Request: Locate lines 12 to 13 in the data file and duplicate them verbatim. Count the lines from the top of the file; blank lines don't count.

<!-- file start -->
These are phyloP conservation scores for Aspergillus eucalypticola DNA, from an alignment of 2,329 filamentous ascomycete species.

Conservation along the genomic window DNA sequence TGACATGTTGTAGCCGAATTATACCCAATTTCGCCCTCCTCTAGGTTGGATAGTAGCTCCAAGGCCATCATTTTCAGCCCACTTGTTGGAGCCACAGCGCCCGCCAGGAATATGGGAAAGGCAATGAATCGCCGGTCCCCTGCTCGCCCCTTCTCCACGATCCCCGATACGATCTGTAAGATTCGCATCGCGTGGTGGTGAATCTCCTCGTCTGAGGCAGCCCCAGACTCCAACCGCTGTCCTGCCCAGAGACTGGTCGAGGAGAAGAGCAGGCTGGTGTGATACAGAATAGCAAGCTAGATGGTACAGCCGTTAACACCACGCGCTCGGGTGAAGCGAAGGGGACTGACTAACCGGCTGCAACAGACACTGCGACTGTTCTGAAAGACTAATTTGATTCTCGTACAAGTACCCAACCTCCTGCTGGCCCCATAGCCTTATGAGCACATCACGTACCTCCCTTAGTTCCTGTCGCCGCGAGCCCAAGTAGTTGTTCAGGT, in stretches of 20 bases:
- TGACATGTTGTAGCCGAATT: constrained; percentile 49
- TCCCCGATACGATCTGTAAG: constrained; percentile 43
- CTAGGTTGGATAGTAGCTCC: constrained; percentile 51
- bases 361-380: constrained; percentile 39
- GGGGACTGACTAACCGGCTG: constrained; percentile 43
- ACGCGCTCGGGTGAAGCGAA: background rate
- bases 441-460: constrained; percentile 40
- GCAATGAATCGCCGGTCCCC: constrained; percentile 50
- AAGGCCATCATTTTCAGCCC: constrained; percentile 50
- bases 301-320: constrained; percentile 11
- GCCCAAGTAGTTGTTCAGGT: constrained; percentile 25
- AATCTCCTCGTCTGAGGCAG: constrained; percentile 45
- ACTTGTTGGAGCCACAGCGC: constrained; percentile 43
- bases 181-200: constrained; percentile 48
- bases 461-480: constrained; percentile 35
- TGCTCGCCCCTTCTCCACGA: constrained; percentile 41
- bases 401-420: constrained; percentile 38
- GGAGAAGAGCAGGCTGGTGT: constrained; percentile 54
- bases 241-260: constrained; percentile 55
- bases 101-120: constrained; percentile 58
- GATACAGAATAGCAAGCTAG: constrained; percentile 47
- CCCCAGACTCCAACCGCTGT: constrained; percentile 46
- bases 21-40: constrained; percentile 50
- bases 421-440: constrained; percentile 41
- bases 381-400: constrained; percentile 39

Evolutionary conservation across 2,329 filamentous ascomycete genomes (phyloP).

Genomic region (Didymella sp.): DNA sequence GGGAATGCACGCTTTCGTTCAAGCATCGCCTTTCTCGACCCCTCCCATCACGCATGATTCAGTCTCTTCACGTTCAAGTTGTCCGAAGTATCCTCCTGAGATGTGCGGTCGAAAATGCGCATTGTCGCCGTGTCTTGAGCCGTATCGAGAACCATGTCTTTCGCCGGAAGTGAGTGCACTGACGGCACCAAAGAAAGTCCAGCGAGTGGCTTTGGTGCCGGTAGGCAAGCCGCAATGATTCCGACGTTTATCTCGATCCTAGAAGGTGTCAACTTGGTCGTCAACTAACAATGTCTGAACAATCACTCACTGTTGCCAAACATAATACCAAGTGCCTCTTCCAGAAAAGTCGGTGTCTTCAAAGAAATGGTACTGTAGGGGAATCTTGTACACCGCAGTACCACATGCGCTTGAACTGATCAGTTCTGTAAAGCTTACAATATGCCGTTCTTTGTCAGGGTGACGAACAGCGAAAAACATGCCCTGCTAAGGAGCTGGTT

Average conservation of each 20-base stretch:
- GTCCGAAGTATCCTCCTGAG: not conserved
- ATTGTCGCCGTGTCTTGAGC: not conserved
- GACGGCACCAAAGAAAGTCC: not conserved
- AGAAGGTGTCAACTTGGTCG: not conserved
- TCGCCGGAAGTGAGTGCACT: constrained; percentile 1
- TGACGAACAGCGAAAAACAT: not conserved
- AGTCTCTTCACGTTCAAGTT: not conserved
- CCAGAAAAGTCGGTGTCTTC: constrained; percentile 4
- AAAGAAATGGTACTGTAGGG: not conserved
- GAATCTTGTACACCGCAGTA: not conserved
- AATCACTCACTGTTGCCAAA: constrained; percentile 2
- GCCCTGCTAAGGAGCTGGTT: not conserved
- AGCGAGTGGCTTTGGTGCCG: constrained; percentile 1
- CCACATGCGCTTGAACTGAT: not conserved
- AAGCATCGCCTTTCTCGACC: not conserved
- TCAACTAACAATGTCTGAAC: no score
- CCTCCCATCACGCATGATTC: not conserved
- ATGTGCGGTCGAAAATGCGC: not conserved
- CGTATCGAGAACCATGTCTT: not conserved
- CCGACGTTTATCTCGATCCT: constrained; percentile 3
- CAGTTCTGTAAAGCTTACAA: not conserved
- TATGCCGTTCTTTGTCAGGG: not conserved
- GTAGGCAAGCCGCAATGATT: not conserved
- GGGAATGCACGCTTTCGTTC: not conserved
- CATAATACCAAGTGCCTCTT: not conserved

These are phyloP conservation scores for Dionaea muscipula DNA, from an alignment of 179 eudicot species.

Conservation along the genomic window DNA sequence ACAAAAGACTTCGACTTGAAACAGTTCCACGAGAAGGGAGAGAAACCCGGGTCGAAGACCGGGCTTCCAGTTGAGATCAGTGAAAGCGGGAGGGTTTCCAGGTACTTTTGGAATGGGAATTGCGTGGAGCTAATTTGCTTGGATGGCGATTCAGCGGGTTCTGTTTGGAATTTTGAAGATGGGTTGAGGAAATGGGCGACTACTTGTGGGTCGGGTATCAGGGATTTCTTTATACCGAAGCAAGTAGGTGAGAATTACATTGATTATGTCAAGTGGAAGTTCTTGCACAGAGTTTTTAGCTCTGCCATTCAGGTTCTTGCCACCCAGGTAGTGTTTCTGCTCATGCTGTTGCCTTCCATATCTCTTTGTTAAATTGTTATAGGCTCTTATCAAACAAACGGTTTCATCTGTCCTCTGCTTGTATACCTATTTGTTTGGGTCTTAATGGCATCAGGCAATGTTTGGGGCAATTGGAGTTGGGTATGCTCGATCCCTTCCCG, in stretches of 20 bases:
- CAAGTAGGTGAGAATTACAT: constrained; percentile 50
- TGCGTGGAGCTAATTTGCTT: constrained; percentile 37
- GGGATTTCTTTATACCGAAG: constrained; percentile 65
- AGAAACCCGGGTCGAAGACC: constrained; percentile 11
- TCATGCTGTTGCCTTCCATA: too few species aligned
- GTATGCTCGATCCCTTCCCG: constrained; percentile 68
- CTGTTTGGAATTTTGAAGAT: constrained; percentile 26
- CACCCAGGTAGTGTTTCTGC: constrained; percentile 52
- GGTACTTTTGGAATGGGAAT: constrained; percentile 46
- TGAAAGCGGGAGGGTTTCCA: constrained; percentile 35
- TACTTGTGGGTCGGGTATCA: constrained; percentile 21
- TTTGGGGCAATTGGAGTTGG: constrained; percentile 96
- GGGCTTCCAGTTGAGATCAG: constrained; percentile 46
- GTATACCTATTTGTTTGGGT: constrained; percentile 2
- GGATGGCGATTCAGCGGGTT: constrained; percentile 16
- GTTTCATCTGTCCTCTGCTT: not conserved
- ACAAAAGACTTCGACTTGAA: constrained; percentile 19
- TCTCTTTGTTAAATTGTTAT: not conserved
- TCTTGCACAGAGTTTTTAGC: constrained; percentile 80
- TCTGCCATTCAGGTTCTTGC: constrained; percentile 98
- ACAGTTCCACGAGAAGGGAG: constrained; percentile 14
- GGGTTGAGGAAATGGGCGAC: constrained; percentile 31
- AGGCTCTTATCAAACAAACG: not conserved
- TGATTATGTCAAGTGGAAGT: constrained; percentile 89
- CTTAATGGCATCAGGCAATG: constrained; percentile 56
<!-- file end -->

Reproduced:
- bases 301-320: constrained; percentile 11
- GCCCAAGTAGTTGTTCAGGT: constrained; percentile 25